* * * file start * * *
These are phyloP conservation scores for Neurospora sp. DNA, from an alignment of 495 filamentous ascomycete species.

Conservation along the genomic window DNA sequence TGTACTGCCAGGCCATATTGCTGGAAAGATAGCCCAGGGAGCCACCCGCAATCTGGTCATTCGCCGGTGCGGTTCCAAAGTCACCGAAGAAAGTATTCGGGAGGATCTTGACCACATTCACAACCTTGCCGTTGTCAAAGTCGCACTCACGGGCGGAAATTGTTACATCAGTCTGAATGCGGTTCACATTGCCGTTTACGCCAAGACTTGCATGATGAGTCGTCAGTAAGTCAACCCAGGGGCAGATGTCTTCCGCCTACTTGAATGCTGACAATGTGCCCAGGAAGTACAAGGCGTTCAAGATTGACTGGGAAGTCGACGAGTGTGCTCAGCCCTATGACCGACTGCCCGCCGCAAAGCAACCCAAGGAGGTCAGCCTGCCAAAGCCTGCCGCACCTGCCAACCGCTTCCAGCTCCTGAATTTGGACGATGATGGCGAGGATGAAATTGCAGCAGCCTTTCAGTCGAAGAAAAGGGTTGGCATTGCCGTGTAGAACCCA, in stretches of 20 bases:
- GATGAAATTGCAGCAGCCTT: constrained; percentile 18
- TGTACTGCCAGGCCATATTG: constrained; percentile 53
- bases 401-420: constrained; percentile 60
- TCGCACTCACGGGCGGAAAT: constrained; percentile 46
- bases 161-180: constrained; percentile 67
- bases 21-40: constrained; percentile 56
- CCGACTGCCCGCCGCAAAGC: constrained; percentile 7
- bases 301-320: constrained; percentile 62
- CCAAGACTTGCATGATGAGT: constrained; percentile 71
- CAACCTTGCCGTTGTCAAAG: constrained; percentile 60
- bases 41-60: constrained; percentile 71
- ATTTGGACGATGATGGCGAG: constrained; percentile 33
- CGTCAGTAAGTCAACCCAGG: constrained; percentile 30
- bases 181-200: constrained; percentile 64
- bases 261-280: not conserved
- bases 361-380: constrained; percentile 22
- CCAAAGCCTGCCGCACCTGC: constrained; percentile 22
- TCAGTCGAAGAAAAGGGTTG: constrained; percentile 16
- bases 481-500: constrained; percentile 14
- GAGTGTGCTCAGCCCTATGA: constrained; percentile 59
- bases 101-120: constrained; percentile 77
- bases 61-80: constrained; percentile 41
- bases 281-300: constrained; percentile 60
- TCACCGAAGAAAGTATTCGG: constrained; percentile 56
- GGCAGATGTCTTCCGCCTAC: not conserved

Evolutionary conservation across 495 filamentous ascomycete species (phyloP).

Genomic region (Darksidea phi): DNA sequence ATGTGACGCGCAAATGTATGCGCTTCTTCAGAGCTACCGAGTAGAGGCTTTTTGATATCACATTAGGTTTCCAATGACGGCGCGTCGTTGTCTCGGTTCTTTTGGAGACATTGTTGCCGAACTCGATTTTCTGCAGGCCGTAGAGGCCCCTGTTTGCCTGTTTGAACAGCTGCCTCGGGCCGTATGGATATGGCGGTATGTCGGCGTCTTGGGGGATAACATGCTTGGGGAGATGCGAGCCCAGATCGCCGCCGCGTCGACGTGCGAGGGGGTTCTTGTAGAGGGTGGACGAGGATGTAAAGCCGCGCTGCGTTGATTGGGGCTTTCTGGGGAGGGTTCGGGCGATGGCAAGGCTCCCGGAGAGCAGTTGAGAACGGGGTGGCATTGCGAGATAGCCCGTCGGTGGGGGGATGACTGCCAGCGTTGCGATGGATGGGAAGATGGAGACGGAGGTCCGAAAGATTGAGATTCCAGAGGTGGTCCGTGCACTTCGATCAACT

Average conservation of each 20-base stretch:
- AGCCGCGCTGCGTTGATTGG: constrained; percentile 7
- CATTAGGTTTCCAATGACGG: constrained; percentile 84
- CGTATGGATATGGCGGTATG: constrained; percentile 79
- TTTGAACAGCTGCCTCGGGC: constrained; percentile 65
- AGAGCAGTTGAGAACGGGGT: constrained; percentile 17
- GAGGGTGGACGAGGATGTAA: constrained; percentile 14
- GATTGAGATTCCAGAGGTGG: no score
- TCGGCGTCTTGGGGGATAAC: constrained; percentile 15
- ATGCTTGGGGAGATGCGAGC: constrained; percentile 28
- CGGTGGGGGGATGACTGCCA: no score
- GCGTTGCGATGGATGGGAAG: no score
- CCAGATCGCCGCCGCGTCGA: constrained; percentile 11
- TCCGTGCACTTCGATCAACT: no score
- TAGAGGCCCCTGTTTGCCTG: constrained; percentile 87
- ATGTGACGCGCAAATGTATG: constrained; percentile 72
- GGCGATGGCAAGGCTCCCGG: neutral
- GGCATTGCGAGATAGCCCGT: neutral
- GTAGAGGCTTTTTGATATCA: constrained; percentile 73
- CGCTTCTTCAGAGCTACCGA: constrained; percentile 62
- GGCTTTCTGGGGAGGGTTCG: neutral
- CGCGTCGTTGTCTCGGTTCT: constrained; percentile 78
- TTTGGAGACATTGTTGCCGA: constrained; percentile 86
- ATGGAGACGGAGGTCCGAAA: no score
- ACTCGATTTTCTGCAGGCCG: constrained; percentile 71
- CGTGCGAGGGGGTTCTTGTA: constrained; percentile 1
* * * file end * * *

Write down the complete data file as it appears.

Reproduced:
These are phyloP conservation scores for Neurospora sp. DNA, from an alignment of 495 filamentous ascomycete species.

Conservation along the genomic window DNA sequence TGTACTGCCAGGCCATATTGCTGGAAAGATAGCCCAGGGAGCCACCCGCAATCTGGTCATTCGCCGGTGCGGTTCCAAAGTCACCGAAGAAAGTATTCGGGAGGATCTTGACCACATTCACAACCTTGCCGTTGTCAAAGTCGCACTCACGGGCGGAAATTGTTACATCAGTCTGAATGCGGTTCACATTGCCGTTTACGCCAAGACTTGCATGATGAGTCGTCAGTAAGTCAACCCAGGGGCAGATGTCTTCCGCCTACTTGAATGCTGACAATGTGCCCAGGAAGTACAAGGCGTTCAAGATTGACTGGGAAGTCGACGAGTGTGCTCAGCCCTATGACCGACTGCCCGCCGCAAAGCAACCCAAGGAGGTCAGCCTGCCAAAGCCTGCCGCACCTGCCAACCGCTTCCAGCTCCTGAATTTGGACGATGATGGCGAGGATGAAATTGCAGCAGCCTTTCAGTCGAAGAAAAGGGTTGGCATTGCCGTGTAGAACCCA, in stretches of 20 bases:
- GATGAAATTGCAGCAGCCTT: constrained; percentile 18
- TGTACTGCCAGGCCATATTG: constrained; percentile 53
- bases 401-420: constrained; percentile 60
- TCGCACTCACGGGCGGAAAT: constrained; percentile 46
- bases 161-180: constrained; percentile 67
- bases 21-40: constrained; percentile 56
- CCGACTGCCCGCCGCAAAGC: constrained; percentile 7
- bases 301-320: constrained; percentile 62
- CCAAGACTTGCATGATGAGT: constrained; percentile 71
- CAACCTTGCCGTTGTCAAAG: constrained; percentile 60
- bases 41-60: constrained; percentile 71
- ATTTGGACGATGATGGCGAG: constrained; percentile 33
- CGTCAGTAAGTCAACCCAGG: constrained; percentile 30
- bases 181-200: constrained; percentile 64
- bases 261-280: not conserved
- bases 361-380: constrained; percentile 22
- CCAAAGCCTGCCGCACCTGC: constrained; percentile 22
- TCAGTCGAAGAAAAGGGTTG: constrained; percentile 16
- bases 481-500: constrained; percentile 14
- GAGTGTGCTCAGCCCTATGA: constrained; percentile 59
- bases 101-120: constrained; percentile 77
- bases 61-80: constrained; percentile 41
- bases 281-300: constrained; percentile 60
- TCACCGAAGAAAGTATTCGG: constrained; percentile 56
- GGCAGATGTCTTCCGCCTAC: not conserved

Evolutionary conservation across 495 filamentous ascomycete species (phyloP).

Genomic region (Darksidea phi): DNA sequence ATGTGACGCGCAAATGTATGCGCTTCTTCAGAGCTACCGAGTAGAGGCTTTTTGATATCACATTAGGTTTCCAATGACGGCGCGTCGTTGTCTCGGTTCTTTTGGAGACATTGTTGCCGAACTCGATTTTCTGCAGGCCGTAGAGGCCCCTGTTTGCCTGTTTGAACAGCTGCCTCGGGCCGTATGGATATGGCGGTATGTCGGCGTCTTGGGGGATAACATGCTTGGGGAGATGCGAGCCCAGATCGCCGCCGCGTCGACGTGCGAGGGGGTTCTTGTAGAGGGTGGACGAGGATGTAAAGCCGCGCTGCGTTGATTGGGGCTTTCTGGGGAGGGTTCGGGCGATGGCAAGGCTCCCGGAGAGCAGTTGAGAACGGGGTGGCATTGCGAGATAGCCCGTCGGTGGGGGGATGACTGCCAGCGTTGCGATGGATGGGAAGATGGAGACGGAGGTCCGAAAGATTGAGATTCCAGAGGTGGTCCGTGCACTTCGATCAACT

Average conservation of each 20-base stretch:
- AGCCGCGCTGCGTTGATTGG: constrained; percentile 7
- CATTAGGTTTCCAATGACGG: constrained; percentile 84
- CGTATGGATATGGCGGTATG: constrained; percentile 79
- TTTGAACAGCTGCCTCGGGC: constrained; percentile 65
- AGAGCAGTTGAGAACGGGGT: constrained; percentile 17
- GAGGGTGGACGAGGATGTAA: constrained; percentile 14
- GATTGAGATTCCAGAGGTGG: no score
- TCGGCGTCTTGGGGGATAAC: constrained; percentile 15
- ATGCTTGGGGAGATGCGAGC: constrained; percentile 28
- CGGTGGGGGGATGACTGCCA: no score
- GCGTTGCGATGGATGGGAAG: no score
- CCAGATCGCCGCCGCGTCGA: constrained; percentile 11
- TCCGTGCACTTCGATCAACT: no score
- TAGAGGCCCCTGTTTGCCTG: constrained; percentile 87
- ATGTGACGCGCAAATGTATG: constrained; percentile 72
- GGCGATGGCAAGGCTCCCGG: neutral
- GGCATTGCGAGATAGCCCGT: neutral
- GTAGAGGCTTTTTGATATCA: constrained; percentile 73
- CGCTTCTTCAGAGCTACCGA: constrained; percentile 62
- GGCTTTCTGGGGAGGGTTCG: neutral
- CGCGTCGTTGTCTCGGTTCT: constrained; percentile 78
- TTTGGAGACATTGTTGCCGA: constrained; percentile 86
- ATGGAGACGGAGGTCCGAAA: no score
- ACTCGATTTTCTGCAGGCCG: constrained; percentile 71
- CGTGCGAGGGGGTTCTTGTA: constrained; percentile 1